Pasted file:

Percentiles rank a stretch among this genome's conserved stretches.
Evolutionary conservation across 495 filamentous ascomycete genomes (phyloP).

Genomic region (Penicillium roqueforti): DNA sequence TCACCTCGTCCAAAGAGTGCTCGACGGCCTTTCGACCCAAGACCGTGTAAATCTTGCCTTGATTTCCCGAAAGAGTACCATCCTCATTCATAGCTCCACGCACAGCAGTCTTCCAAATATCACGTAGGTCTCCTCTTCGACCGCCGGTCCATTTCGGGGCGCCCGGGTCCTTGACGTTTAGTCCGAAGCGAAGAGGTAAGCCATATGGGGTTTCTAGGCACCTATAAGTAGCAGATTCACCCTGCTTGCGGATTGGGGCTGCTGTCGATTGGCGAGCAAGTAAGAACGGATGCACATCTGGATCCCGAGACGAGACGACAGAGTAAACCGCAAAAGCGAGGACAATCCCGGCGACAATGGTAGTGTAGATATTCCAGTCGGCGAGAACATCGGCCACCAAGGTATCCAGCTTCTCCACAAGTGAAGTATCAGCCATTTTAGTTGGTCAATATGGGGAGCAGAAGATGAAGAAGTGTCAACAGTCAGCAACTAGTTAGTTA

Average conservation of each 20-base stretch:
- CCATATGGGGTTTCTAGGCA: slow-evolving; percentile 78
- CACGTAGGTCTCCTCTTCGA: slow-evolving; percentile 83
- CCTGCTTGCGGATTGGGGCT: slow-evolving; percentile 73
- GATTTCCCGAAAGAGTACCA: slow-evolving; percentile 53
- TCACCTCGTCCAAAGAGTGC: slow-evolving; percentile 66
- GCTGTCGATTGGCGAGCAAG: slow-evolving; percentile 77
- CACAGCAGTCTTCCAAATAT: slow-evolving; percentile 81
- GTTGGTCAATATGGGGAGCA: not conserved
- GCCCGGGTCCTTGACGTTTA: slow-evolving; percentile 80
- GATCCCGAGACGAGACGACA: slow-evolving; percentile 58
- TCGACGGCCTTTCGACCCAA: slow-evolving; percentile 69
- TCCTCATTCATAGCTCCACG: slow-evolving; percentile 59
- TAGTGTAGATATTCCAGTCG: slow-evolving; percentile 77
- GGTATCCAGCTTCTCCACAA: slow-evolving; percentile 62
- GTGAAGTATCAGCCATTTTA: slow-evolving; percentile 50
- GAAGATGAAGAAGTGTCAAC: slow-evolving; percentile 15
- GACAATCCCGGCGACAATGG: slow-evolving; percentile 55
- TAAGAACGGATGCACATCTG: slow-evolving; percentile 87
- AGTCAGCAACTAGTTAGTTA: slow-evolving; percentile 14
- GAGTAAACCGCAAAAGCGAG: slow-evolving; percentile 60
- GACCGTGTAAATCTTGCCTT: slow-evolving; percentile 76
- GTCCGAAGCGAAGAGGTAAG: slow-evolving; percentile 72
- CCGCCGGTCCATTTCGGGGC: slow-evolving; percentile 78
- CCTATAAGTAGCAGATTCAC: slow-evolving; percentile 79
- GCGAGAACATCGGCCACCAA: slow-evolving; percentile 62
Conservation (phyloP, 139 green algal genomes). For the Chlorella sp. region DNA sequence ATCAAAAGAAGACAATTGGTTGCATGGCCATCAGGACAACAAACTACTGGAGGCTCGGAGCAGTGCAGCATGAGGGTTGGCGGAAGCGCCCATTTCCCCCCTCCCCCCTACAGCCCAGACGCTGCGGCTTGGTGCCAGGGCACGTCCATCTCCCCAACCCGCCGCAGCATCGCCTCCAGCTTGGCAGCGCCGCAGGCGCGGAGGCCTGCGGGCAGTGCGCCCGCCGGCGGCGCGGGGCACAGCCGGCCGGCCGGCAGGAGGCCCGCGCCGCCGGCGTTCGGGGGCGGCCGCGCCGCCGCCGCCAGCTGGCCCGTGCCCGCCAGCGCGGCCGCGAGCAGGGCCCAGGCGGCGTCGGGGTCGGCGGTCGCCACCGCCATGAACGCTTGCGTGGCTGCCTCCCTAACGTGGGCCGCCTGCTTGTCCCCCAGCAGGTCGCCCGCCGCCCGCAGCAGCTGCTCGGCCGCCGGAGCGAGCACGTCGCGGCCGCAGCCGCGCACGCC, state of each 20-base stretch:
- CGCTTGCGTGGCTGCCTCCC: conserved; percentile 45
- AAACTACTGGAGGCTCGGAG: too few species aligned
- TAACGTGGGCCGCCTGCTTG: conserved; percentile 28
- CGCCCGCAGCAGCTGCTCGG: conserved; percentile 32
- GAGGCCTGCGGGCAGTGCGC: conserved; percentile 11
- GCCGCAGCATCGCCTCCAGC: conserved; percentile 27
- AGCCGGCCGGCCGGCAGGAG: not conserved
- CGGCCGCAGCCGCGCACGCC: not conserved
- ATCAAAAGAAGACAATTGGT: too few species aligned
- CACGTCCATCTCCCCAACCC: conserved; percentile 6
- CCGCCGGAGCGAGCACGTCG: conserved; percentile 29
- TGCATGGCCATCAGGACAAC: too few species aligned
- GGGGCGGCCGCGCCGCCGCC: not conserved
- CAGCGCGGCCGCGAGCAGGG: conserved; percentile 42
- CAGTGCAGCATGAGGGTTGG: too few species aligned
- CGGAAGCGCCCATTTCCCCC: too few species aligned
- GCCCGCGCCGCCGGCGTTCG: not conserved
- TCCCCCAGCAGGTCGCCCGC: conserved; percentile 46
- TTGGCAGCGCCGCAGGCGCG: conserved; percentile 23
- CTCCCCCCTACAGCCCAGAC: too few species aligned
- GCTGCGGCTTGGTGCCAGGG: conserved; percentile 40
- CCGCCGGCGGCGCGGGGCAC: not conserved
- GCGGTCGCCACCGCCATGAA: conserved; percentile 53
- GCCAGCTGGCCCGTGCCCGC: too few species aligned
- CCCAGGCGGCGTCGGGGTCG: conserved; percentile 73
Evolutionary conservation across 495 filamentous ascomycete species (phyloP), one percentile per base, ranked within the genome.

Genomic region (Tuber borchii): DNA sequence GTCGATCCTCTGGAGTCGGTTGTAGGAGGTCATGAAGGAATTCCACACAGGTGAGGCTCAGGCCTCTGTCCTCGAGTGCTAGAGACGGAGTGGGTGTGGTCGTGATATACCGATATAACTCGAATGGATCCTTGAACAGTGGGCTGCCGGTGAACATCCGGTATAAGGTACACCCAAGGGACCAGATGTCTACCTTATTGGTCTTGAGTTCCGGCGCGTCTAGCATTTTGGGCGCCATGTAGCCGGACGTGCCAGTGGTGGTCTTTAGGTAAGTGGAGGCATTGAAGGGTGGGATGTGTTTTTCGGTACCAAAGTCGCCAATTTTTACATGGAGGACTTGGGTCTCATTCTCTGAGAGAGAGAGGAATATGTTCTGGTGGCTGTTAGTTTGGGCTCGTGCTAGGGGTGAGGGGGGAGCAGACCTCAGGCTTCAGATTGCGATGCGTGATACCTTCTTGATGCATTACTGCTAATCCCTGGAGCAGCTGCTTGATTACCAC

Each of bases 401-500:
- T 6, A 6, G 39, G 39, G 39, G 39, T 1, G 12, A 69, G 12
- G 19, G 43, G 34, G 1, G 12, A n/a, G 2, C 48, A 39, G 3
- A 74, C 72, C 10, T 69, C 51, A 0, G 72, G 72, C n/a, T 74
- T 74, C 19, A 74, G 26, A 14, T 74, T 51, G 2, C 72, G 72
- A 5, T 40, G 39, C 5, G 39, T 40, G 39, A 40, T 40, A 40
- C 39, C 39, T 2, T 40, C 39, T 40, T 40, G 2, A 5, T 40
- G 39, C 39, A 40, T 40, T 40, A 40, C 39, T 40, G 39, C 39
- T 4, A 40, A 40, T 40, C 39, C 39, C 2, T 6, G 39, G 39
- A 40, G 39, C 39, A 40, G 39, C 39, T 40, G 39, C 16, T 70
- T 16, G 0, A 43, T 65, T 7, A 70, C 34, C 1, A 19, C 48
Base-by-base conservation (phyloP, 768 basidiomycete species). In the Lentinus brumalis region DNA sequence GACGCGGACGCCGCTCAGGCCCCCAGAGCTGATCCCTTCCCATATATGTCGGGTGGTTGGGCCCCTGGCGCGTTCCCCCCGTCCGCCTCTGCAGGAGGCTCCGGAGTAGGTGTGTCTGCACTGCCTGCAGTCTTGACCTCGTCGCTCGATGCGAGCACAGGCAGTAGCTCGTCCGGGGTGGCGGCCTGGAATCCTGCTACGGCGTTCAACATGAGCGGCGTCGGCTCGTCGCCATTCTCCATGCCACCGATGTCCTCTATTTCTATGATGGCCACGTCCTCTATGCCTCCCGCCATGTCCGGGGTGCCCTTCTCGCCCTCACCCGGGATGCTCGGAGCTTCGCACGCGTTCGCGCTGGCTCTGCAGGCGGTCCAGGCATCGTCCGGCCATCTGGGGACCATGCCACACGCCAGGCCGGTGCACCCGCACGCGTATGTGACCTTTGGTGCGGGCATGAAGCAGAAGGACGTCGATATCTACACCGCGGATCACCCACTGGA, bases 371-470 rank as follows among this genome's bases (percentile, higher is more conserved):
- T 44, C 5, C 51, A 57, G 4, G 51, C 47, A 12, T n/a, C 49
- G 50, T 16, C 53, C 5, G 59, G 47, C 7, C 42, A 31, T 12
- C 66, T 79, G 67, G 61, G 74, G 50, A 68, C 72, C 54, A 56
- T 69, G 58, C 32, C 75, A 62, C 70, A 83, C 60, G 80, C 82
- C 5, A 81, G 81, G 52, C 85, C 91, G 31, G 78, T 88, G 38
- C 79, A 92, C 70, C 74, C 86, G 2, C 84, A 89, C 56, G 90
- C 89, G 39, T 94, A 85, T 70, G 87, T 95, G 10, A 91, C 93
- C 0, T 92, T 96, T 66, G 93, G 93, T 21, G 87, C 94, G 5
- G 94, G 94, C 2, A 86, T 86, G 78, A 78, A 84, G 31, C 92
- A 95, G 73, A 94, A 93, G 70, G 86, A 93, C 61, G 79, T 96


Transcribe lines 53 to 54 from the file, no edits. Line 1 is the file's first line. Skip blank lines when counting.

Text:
- GCGGTCGCCACCGCCATGAA: conserved; percentile 53
- GCCAGCTGGCCCGTGCCCGC: too few species aligned